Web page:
[m-dev.] shims

Mark Brown mark at mercurylang.org
Sun Sep 14 12:51:44 AEST 2014

On Thu, Sep 11, 2014 at 5:26 PM, Peter Wang <novalazy at gmail.com> wrote:
> Hi,
> When a (standard) library predicate is deprecated, the user faces a
> choice: update code now and break compatibility with older versions of
> the library, or face breakage in the future.  We try to give a lot of
> time in which to make that choice.  In the meantime the compiler keeps
> nagging, and it's hard to know when to make the break anyway.

The nagging can be stopped with --no-warn-obsolete. But this isn't
really about the warnings; I think what you're asking for is the
ability to target different versions of the same library.

> Ideally you could update code immediately but maintain a fallback for
> older libraries.  I don't think there is a way to do it currently, so

It can be done with autoconf and/or the C pre-processor, but that has
several disadvantages in my view:
(1) it's a hassle,
(2) some programmers may see it as an invitation to write spaghetti code,
(3) errors aren't caught in the parts that are not used (in contrast
to trace goals).

> perhaps it is time for another pragma, e.g.
>     :- pragma shim(p/1, other.p/1).
>     p(X) :- ...
> This says that p is a shim for other.p.  The clauses of p are only used
> if other.p is unavailable (not visible in the current module).  If
> other.p *is* available then p just forwards to other.p, and the given
> clauses of p are not checked semantically so that compilation will not
> break due to calling an obsolete predicate that has been since removed.

This still suffers from (3), meaning that developers with access to
other.p are liable to break the clauses for p, unless they recompile
with each targeted library version.

Here's another approach that I think provides an interesting solution.
Namely, a top level construct of the following abstract form:

    else if
    end if

These can be nested. The meaning is that we check if there are visible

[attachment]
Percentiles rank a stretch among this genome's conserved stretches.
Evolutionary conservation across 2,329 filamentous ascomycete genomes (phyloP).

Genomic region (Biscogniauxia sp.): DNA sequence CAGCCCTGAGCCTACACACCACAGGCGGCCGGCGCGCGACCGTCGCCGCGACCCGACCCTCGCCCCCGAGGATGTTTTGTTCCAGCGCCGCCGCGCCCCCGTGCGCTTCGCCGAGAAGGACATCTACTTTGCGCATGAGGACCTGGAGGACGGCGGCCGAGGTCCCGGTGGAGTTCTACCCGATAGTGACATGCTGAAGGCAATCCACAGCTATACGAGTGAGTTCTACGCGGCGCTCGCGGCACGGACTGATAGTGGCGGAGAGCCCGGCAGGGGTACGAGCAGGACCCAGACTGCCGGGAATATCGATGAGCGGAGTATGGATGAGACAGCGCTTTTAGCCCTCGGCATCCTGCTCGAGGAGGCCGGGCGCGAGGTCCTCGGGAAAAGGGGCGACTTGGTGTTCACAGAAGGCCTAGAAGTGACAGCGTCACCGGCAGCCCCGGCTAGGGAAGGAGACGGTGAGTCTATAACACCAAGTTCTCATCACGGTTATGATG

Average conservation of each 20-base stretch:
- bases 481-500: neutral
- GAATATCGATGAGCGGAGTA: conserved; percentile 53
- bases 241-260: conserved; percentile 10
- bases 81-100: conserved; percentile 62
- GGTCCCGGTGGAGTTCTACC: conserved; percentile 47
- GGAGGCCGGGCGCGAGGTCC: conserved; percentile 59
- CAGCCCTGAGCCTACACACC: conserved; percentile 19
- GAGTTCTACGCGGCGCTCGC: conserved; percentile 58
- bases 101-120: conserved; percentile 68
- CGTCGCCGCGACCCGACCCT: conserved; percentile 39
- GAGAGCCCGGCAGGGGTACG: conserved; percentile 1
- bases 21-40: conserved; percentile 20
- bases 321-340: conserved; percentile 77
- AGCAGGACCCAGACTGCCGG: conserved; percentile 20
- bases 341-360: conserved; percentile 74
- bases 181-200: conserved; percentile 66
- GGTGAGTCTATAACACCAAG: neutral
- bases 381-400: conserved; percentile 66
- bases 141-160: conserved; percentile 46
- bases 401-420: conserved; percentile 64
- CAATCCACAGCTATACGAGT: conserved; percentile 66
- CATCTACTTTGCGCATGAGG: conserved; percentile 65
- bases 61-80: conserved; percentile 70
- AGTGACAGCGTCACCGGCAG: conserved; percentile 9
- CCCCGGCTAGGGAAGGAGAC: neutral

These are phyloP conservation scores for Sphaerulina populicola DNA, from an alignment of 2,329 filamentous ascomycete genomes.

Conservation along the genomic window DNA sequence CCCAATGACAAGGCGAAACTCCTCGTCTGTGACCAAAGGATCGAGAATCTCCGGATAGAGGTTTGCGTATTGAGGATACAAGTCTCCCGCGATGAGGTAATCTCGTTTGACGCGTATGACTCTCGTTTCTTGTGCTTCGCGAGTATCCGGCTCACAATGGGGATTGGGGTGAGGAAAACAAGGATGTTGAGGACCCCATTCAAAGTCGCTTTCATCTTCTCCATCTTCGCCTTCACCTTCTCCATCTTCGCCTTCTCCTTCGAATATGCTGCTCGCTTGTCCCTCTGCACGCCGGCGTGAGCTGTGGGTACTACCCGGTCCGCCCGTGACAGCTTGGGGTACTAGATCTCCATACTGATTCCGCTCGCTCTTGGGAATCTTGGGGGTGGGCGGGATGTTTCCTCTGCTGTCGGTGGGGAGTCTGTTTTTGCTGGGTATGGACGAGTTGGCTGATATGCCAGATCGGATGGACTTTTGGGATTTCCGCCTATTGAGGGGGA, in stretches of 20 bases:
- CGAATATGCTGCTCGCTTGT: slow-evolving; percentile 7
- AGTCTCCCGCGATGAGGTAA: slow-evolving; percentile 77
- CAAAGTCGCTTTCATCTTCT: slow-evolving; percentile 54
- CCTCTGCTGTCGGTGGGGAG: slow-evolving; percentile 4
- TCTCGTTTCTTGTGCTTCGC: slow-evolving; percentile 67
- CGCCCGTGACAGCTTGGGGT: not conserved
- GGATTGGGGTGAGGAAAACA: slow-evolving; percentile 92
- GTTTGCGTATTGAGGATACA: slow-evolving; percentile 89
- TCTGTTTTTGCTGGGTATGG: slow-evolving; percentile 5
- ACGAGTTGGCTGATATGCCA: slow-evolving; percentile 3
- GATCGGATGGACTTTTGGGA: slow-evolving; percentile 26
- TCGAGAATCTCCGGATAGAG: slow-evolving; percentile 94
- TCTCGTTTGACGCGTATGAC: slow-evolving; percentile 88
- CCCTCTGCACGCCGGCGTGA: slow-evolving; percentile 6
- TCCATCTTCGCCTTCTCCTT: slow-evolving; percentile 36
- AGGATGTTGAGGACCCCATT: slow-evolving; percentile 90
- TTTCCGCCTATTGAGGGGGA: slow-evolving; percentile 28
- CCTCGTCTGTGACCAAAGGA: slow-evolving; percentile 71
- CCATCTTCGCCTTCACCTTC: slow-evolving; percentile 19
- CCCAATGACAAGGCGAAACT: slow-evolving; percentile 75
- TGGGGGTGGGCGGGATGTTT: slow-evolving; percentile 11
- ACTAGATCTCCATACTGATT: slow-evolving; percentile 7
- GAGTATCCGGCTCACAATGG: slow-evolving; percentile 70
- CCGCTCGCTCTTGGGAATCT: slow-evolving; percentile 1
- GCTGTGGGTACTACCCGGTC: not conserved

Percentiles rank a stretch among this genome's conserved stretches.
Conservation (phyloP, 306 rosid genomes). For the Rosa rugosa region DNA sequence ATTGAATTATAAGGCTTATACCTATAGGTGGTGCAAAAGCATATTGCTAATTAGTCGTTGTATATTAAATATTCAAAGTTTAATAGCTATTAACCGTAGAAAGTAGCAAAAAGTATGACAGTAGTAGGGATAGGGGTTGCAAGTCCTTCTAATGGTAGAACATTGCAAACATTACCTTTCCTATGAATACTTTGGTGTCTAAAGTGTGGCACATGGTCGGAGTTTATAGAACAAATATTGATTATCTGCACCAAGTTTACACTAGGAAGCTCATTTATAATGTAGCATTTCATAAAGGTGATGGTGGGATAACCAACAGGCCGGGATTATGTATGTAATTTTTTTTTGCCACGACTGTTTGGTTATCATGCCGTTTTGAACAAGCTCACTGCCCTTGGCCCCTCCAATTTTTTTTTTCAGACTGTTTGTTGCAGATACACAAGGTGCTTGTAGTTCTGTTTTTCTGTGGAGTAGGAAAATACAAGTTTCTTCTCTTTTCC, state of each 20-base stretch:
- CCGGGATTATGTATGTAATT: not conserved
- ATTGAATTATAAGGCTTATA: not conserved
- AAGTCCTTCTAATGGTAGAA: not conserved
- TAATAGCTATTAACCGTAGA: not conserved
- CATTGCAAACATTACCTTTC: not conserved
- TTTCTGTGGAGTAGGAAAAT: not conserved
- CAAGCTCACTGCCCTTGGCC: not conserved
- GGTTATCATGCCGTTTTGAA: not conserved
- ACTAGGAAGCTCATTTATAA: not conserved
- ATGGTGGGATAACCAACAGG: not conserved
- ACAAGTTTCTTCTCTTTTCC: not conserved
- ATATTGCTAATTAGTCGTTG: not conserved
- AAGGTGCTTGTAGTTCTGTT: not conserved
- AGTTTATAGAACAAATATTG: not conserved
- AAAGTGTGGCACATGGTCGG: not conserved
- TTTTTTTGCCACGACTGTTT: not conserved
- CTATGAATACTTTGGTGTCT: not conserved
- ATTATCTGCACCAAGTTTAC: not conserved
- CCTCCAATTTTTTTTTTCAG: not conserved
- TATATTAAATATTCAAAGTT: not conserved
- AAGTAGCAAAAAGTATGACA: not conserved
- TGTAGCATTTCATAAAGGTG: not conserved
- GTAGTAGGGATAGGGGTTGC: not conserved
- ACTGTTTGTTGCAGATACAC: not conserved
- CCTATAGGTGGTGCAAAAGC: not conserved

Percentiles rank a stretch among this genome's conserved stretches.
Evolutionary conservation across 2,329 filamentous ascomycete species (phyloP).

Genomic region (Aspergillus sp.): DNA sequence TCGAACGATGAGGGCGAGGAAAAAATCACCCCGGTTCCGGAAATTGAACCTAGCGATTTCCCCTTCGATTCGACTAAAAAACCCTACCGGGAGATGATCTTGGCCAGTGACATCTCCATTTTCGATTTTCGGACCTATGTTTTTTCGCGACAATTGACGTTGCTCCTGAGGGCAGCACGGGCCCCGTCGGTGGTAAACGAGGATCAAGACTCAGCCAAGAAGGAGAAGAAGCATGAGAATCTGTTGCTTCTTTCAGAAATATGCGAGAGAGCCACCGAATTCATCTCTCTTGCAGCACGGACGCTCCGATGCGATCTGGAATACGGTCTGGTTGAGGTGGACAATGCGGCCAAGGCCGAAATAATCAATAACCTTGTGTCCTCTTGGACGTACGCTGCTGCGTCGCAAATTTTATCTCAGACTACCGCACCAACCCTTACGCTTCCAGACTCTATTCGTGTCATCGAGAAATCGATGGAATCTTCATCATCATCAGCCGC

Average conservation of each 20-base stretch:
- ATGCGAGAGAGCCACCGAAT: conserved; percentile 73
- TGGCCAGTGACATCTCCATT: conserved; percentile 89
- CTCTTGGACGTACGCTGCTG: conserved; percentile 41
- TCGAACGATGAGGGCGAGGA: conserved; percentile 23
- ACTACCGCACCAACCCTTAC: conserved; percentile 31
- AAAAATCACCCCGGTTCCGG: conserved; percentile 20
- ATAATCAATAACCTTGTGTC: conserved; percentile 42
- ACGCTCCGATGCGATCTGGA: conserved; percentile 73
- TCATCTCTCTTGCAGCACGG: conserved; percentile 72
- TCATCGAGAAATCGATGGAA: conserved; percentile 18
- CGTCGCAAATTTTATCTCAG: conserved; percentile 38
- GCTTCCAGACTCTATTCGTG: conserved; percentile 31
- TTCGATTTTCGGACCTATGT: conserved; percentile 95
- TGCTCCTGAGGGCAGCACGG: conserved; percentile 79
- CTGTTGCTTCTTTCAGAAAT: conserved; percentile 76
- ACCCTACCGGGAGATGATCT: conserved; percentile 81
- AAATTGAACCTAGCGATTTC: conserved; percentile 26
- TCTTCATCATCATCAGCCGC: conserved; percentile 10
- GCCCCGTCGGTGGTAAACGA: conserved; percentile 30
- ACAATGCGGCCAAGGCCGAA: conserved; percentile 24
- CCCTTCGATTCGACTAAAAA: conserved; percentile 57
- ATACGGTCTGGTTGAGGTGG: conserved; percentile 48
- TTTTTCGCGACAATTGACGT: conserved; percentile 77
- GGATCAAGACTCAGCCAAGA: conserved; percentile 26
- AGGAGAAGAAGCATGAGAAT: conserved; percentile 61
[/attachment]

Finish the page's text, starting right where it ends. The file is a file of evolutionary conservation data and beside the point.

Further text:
items matching the declarations in the conditions. If so, the clauses
in the first matching then branch are included in the module,
otherwise the clauses in the else branch are included. Other
declarations are local to the branch they appear in. In any case, all
sections are fully statically checked. The then branch is checked with
the condition's declarations included, replacing any that were already
visible, while the else branch is checked without them. Predicates or
functions declared outside this construct can have clauses defined
inside it; if so, the clauses must be defined in both branches.

Example (choosing the first concrete syntax that comes to mind):

    :- import_module set.
    :- pred portable_singleton_set(T::in, set(T)::out) is det.
    :- if.
        :- pred singleton_set(T::in, set(T)::out) is det.
    :- then.
        portable_singleton_set(X, Set) :- singleton_set(X, Set).
    :- else_if.
        :- pred singleton_set(set(T)::out, T::in) is det.
    :- then
        portable_singleton_set(X, Set) :- singleton_set(Set, X).
    :- else.
        % If neither of those work it will be a compile time error: no
clauses for
        % portable_singleton_set/2, with the `:- else.' as the
location of the error.
    :- end_if.

This is much more verbose than Peter's suggestion, but aside from the
better checking it's also much more flexible because you can target
different libraries, not just different versions of the same library.
For example, if there is a module called fastlib that only some
developers have in their path, you might write:

    :- pred algorithm(int::in, int::out) is det,
    :- if.
        :- import_module fastlib.           % This can fail.
        :- pred fastlib.algorithm(int::in, int::out) is det.
    :- then.
        algorithm(X, Y) :- fastlib.algorithm(X, Y).
    :- else.
        algorithm(X, Y) :- slow_algorithm(X, Y).
    :- end_if.

Note that, even though fastlib is imported, we still have to declare
the predicates from it that are used. This enables the then branch to
be checked even if the import fails, and also allows a check that
fastlib itself is the right version.

Finally, it may be desirable to provide implementations of abstract types:

    :- import_module string.
    :- type index.
    :- pred next_char(string::in, index::in, index::out, char::uo) is semidet.
    :- if.
        :- type string.code_point_index.     % Does the string module
export this?
        :- pred string.index_next(string::in, code_point_index::in,
code_point_index::out) is semidet.
    :- then.
        :- type index == code_point_index.
        next_char(String, !Index, Char) :- index_next(String, !Index, Char).
    :- else.
        :- type index == int.
        :- if.
            :- pred string.index_next(string::in, int::in, int::out,
char::out) is semidet.
        :- then.
            next_char(String, !Index, Char) :- index_next(String, !Index, Char).
        :- else.
            % We can't handle Unicode.
            next_char(String, !Index, Char) :-
                string.index(String, !.Index, Char),
                !:Index = !.Index + 1.
        :- end_if
    :- end_if.



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